The Hawley clinic was, as in past years, super fantastique. I was a little apprehensive getting started because of Murray’s Friday antics, but I shouldn’t have worried too much. Even if Murray didn’t settle (he did), Hawley had a sunny attitude about his silliness and laughed both with us and at us. While I appreciate the seriousness and advice of people like Yves and Chris Scarlett, I also really valued Hawley’s advice on how to get the best out of Murray in a show environment and keep riding through the antics to keep making it about learning.
We started, of course, with a circle of death. Actually, we started by telling Hawley about our ponies. I was in a group with two friends, one riding her young gelding, and the other catch riding. I told Hawley that Murray and I have been fighting about basics lately since I’m bad at being strict about them, and therefore we slip easily. Great! she said. Today will be all about the basics!
The circle of death was a tough one. Much more of an ovoid-of-death, we were literally limited in our space by a fence that Hawley was sitting on. No worries, girls, just don’t smash into the Olympian. No problem. Murray couldn’t get it together to start with, flipping his tail and cross cantering and counter cantering and doing anything but cantering right, really. Hawley was insistent that we stick to the track — horses learn by repetition, so you must keep repeating the correct exercises so they understand. But I had to get off the track one time to get Murray moving forward and cantering properly. Left was much better.
Next was an exercise of three step poles (9 ft apart) to a small vertical, three strides away, then straight down to the end of the arena before a left or right turn (alternating). Hawley asked us what 9 ft step poles meant. I said that it would mean pushing Murray forward, but the other girls were pretty confident they could just canter through. Hawley reminded us: “And what is a horse’s stride length? So this will be a little bouncy for them.” This was where Murray’s sassitude really came out. He hadn’t quite worked out all the kinks in his back, evidently, and bucked all over the straight aways and tried to use any distracted to bubble out to the right.
I kicked him pretty hard in the side to push him off of my right leg at one point. Instead, Hawley suggested that I get off his back and focus on pushing him forward, and not pull on his face. “So he’s feeling good,” she said. “You can still do the exercise. And then we keep doing it until that tail settles down and he can get through it steady and with rhythm.” Steady + rhythm were very much the theme of the day.
On our third go through the poles-jump-jump exercise Murray just couldn’t contain himself and tried to buck right in front of the oxer. The jump snuck up on him and he had to pop his feet down for a second to get us over, but he did it. I’m so glad he knows how to get out of his own way. I just wish he would use those powers for good a little bit more?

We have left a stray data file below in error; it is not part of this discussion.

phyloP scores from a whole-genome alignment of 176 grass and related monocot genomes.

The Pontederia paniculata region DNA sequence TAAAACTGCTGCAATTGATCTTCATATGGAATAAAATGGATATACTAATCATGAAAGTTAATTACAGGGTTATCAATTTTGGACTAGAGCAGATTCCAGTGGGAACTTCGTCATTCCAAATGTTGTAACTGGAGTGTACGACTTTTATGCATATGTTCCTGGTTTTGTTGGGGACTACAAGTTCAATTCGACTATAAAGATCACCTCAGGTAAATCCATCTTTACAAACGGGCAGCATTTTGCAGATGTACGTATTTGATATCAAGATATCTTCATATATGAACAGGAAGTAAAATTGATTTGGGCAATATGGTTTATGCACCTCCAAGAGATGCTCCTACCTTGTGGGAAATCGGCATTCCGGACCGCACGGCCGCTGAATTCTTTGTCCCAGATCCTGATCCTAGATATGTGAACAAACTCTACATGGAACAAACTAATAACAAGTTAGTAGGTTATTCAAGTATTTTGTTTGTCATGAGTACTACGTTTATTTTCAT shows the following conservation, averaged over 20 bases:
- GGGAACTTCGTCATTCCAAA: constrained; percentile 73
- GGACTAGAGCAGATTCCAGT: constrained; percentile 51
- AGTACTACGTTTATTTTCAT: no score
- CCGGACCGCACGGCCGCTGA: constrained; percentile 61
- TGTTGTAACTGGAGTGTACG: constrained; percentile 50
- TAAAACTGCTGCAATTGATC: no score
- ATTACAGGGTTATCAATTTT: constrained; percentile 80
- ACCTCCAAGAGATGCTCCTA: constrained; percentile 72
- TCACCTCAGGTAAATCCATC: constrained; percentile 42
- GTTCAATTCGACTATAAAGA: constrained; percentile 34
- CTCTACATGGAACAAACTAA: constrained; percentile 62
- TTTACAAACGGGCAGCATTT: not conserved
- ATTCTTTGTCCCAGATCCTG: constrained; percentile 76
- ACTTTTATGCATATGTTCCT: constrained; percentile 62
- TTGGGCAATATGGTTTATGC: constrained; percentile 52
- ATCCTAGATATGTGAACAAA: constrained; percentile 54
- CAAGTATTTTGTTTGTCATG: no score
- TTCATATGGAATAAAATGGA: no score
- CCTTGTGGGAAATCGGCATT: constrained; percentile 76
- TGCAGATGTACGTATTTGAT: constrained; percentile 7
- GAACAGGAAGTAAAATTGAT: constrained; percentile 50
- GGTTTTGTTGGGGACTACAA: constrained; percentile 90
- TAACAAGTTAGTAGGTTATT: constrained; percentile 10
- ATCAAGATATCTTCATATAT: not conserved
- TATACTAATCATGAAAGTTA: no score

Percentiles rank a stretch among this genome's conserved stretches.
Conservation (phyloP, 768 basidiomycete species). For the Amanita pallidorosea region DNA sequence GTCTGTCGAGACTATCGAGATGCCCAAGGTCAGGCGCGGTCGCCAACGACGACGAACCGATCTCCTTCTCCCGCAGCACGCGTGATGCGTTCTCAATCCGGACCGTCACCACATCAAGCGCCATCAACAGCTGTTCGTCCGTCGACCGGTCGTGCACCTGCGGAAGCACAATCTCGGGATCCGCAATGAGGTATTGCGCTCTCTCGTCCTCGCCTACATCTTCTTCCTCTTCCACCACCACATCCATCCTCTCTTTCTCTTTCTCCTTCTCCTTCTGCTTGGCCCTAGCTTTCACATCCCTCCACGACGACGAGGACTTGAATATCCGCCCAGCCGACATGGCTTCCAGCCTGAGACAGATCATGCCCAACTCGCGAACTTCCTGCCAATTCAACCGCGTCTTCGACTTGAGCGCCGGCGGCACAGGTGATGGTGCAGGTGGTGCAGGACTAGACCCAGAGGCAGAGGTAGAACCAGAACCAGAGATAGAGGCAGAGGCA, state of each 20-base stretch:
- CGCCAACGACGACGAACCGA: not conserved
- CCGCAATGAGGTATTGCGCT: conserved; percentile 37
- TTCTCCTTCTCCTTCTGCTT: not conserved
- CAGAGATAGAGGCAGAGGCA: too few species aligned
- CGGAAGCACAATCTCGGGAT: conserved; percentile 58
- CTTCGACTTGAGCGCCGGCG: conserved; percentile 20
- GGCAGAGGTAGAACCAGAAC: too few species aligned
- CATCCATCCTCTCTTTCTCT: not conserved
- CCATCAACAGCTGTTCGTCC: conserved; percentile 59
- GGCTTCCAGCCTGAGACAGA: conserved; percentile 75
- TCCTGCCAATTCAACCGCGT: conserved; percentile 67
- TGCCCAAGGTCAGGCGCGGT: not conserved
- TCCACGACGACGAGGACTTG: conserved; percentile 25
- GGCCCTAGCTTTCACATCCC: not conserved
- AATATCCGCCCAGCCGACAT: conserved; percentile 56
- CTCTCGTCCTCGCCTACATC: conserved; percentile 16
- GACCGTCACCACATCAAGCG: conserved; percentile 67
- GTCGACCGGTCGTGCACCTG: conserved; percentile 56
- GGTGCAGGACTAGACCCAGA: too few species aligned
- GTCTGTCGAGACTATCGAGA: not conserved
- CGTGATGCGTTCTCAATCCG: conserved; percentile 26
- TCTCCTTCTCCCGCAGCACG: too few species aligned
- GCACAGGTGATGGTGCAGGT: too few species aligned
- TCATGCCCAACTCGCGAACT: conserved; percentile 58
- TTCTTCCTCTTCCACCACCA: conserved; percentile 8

We built up the course to include a couple of sharply angled lines, between the center fence and the two fences of the circle of death (see above). The angle was made challenging by the arena wall right there on the outside of the fences, and the fact that it was a mere two strides (four for extra special ponies named Murray) between the two fences.
Hawley reminded us to sit tall but not too deep on the approach to the angle, fix our sights on a point on the wall, and leg up to the fences. She demonstrated how even a few inches of differences in shoulder position could affect the ride (though also claimed that you could fake it through Intermediate, so YAY for us leaners?), and told us to keep sitting really, really tall. To a rider in an earlier group I heard her describe it as keeping more air between your chest and the horse’s neck, which is a great image.
Murray rode through the angle well the first time, but in the other direction saw the ground poles on the other side of the fence and objected mightily. Hawley had me hold the line and then kick forward over the fence. That is one amazing thing about little fences — you can walk right over them! Murray didn’t love it, but he’s pretty familiar with the “go over this from a stand still” routine so he went.
As we moved through the courses Hawley started pushing us to get the correct striding between fences. She wanted five from vertical to oxer and down to the next vertical, and seven on the opposite line. After a gentle tap with the crop to remind him that it was there, Murray was very responsive to my leg and moved up to the fences. Murray got a little wiggly to one oxer and the barrels the first time around, but I kept my leg on and he went. Hawley encouraged me to push him forward to them more. The first time I tried this I still instinctively held for the shorter stride, but the second time I really pushed Murray into a forward but not rushed canter and the lines worked out perfectly.
All in all, another great day, and I’m very glad the lessons weren’t cancelled for rain. Murray stepped up and worked hard after a bit of a doofy start, and I felt like I rode better and better through each course. Though the fences were small, I think I would have felt confident moving them up, even a foot, with how well Murray was listening.
I’m realizing now that all the media I’m posting is us being at least a little dweeby, but it’s all about transparency, right? I swear some of our efforts were solid.
Hawley Bennet clinic 2-25 from Nicole Sharpe on Vimeo.